Keeping time:

James Levine and the Boston Symphony Orchestra

By Thomasine Berg
Globe Staff / February 22, 2009

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April 1972

28-year-old James Levine makes his conducting debut with the BSO in performances of Mozart's Symphony No. 35, Mendelssohn's Violin Concerto, and Ravel's orchestration of Mussorgsky's "Pictures at an Exhibition."

November 1994

First return to Symphony Hall since a 1978 concert series, to conduct Mahler's "Das Lied von der Erde"

October 2001

Named BSO music director designate.

Oct. 22, 2004

Symphony Hall debut as the BSO's 14th music director, the first American-born conductor to hold that position. The performance of Mahler's Symphony No. 8, the "Symphony of a Thousand," is followed by a gala dinner for more than 800 at the Fairmont Copley Plaza hotel.

Jan. 13, 2005

World premiere of Milton Babbitt's "Concerti for Orchestra," a work the BSO commissioned, and the first piece by Babbitt ever performed by the orchestra.

January 2006

First concerts of the "Beethoven-Schoenberg project," which continued through two seasons juxtaposing works by two of music's revolutionaries.

March 1, 2006

Levine trips and falls onstage after a performance of Beethoven's Ninth Symphony, injuring his shoulder and requiring a months-long sabbatical to recuperate.

Dec. 19, 2006

Release of the first Levine-BSO CDs, with mezzo-soprano Lorraine Hunt Lieberson singing "Neruda Songs" recorded in concert just months before her death. The recording wins the Grammy Award in 2008 for Best Classical Vocal Recording.

July 28, 2007

A rousing concert performance of Verdi's "Don Carlo" at Tanglewood showcases Levine's investment in the Tanglewood Music Center Orchestra and Vocal Fellows.

August 2007

Levine and orchestra embark on their first joint European tour.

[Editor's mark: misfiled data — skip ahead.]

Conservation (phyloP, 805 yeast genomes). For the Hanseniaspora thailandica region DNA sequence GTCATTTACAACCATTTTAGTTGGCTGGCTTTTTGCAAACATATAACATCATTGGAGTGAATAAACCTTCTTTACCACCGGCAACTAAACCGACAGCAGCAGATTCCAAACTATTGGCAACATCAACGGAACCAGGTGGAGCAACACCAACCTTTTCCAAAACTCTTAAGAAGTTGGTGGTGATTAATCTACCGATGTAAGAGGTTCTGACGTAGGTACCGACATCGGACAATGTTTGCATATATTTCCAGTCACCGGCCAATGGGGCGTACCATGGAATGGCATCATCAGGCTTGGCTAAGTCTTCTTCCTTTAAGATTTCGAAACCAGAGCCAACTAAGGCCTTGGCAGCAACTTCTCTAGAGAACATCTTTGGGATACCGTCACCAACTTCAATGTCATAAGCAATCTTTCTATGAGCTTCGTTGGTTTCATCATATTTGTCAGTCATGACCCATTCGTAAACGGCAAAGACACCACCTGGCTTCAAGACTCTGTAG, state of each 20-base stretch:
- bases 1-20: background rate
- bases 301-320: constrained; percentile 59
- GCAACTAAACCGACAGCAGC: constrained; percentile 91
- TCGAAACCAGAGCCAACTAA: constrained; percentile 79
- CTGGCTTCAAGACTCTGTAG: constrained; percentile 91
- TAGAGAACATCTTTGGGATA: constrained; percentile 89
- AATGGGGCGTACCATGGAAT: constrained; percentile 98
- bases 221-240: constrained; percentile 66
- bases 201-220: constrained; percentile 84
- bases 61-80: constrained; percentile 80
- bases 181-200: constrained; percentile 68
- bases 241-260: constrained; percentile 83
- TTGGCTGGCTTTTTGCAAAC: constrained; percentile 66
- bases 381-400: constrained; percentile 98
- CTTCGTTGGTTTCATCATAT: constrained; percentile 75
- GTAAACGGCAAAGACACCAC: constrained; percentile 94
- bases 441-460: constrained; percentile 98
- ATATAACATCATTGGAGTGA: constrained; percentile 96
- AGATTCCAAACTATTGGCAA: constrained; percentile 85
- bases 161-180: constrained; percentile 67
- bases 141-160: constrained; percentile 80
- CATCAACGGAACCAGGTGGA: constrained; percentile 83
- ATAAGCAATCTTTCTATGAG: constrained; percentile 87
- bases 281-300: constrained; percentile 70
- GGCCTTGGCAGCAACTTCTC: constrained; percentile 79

April-May 2008

Performances of Berlioz's epic opera "Les Troyens" end the Symphony Hall season.

July 6, 2008

After opening the Tanglewood season with another "Les Troyens" performance, Levine abruptly leaves for New York, where he has emergency surgery to remove a cancerous kidney. He misses the remainder of the summer season.

July 20-24, 2008

Tanglewood Music Center dedicates its entire five-day Festival of Contemporary Music to the works of Elliott Carter in honor of the composer's centenary. Levine serves as festival director but misses the event as he recovers from surgery.

Sept. 24, 2008

Levine returns to conduct the opening of the 2008-09 BSO season, with all-Russian standards by Glinka, Tchaikovsky, and Mussorgsky.

Dec. 11, 2008

On Carter's 100th birthday, Levine and the BSO (with Daniel Barenboim as piano soloist) perform a new Carter work in Carnegie Hall.

Feb. 19, 2009

Release of the first Levine-BSO recordings on BSO Classics label: Ravel's complete "Daphnis and Chloé" and Brahms's "A German Requiem" in live performances. Also released for download only are Mahler's Symphony No. 6, William Bolcom's Eighth Symphony, and Bolcom's "Lyric Concerto."

Feb. 21, 2009

Final scheduled performance of Levine's fifth season in Symphony Hall. His contract has been extended through the 2011-12 season.

October 2, 2010

Levine returns to the podium after seven months recuperating

February 25, 2011

Levine's brother, Tom Levine, tells the Globe that the maestro may have to reduce his workload.

March 2, 2011

James Levine resigns as music director of the BSO effective Sept. 1.

March 2, 2010

The BSO announces Levine will miss the rest of the season due to back problems.